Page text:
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Irish Judges well trained in EU law but there is room for improvement – Hayes

Irish Judges well trained in EU law but there is room

for improvement – Hayes

MEP Brian Hayes has today said that although Ireland is currently a leader in the training of its judges on EU law, it is crucial that we continue to make progress.


“According to the Commissions’ 2016 report on judicial training, the percentage of Irish judges trained in EU law is around 55%, ranking Ireland 5th place across the EU. The EU average is 28%, so clearly the Irish judiciary and the Irish courts service have made significant progress. But we should not sit back and assume that everything is perfect or that across the various courts in the country that the knowledge of and understanding of EU law is evenly understood.

“For example, the Human Rights Education for Legal Professionals programme known as ‘HELP’ which serves as the Council of Europe’s platform for the judicial education of legal professionals on the ECHR and fundamental rights is not being utilised. So far, it has received €1.6 million in EU funding for its ‘HELP in the 28’ programme which has already benefited 16 member states. Ireland, however, remains one of the 12 EU countries that have not availed of the plan due to the limited budget of the Council of Europe. If the Commission is to reach its stated goal of engaging half of all legal professionals in EU judicial training by 2020, then further financial support on its part is required.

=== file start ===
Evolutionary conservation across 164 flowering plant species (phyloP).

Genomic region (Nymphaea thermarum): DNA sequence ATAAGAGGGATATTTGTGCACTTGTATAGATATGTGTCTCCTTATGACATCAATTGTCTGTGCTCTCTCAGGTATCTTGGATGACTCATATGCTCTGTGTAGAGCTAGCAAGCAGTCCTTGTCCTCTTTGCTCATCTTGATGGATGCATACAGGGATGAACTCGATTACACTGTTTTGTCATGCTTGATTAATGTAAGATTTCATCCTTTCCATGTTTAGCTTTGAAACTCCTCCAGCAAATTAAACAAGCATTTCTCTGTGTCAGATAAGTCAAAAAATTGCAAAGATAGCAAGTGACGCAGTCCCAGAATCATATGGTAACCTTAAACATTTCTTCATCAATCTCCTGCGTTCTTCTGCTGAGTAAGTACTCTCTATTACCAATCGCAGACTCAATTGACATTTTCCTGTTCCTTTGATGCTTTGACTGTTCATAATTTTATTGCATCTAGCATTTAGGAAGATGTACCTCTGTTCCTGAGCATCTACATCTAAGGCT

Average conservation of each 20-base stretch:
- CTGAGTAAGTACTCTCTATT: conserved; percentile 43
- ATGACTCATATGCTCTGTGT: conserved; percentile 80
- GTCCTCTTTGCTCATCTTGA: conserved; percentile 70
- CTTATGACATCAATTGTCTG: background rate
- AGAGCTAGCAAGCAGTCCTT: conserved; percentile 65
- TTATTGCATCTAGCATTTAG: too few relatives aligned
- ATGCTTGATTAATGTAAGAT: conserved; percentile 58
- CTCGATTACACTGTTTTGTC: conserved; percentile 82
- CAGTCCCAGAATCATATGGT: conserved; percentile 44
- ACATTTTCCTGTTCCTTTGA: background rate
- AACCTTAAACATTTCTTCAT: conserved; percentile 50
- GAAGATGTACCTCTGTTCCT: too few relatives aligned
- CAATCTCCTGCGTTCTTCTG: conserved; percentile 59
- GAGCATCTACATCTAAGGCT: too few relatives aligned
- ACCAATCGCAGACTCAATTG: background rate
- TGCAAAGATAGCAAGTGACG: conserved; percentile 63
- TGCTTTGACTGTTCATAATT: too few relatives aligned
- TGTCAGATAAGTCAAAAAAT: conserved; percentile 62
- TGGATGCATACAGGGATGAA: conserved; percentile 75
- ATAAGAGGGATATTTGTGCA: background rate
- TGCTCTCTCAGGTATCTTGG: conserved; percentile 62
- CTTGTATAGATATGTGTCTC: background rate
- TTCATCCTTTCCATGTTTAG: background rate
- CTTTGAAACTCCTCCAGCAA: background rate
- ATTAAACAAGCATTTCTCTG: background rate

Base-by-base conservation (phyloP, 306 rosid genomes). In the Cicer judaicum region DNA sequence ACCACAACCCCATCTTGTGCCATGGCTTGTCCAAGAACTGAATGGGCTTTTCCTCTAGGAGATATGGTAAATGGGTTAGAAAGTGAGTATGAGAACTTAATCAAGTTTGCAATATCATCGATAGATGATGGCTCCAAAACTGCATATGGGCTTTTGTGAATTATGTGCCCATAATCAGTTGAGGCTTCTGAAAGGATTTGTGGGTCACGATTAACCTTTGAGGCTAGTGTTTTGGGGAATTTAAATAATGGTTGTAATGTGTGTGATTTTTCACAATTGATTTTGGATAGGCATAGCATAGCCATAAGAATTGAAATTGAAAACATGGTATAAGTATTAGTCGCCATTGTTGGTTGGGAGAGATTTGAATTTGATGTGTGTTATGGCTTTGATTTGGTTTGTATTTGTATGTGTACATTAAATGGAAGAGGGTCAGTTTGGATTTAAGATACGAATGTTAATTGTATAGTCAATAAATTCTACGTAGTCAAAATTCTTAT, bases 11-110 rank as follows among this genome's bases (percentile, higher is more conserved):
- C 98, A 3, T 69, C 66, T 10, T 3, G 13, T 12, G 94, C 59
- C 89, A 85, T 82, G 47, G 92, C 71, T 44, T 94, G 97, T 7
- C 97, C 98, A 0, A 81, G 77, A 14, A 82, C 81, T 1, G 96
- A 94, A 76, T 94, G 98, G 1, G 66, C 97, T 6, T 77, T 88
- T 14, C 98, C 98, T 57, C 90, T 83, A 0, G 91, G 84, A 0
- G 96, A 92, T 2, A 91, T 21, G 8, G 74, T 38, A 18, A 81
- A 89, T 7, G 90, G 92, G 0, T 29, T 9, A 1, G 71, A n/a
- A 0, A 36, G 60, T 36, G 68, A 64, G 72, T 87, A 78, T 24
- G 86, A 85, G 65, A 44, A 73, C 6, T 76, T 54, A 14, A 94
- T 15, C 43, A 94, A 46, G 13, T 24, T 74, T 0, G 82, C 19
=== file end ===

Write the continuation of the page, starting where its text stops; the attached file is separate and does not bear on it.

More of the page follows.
“Ireland must also further integrate itself within the objectives of the European Judicial Training Network. The EJTN maintains that the responsibility of funding EU legal training institutions falls to national governments and so if we are to integrate and expand EU legal competence among judges further, the Irish government must be willing to contribute in turn. In Ireland’s case this would mean further contributions to the Committee for Judicial Studies which this year will operate on a budget of €300,000 for all of its training activities. The EU legal ‘training’ it provides to judges is normally in the form of seminars, however, which raises separate questions about how extensive and practical it is in reality.

“Moreover, it is vital that if such training is to be applicable down the road, we must ensure that it becomes a continuous endeavour, not a once off novelty. To achieve our goals we must promote the idea that being trained and up to date on EU legislation is a responsibility among judges in all levels of the courts.

“If progress slows or stalls on this front we may expect to see further injustices such as the recent home repossession rulings whereby circuit court judges neglected to apply relevant EU human rights legislation due to lack of training in EU law. This case sheds a worrying light on the disparities of EU legal knowledge within the different courts. When I asked the courts service for a breakdown on judges trained per court jurisdiction I was told that such information was not available.

“Having judges on all levels trained on the European Convention on Human Rights and the EU charter on Fundamental Rights would be an invaluable asset for the protection of Irish citizens. Moreover, across Europe issues around xenophobia, radicalization and data protection are proving detrimental to fundamental rights. For this reason we need mutual trust in legal systems and a common judicial culture across the EU where personal rights and freedoms are protected at local and European level. Ireland has the opportunity to spearhead this effort and to strengthen the integrity of her judiciary while setting an example for other states along the way.

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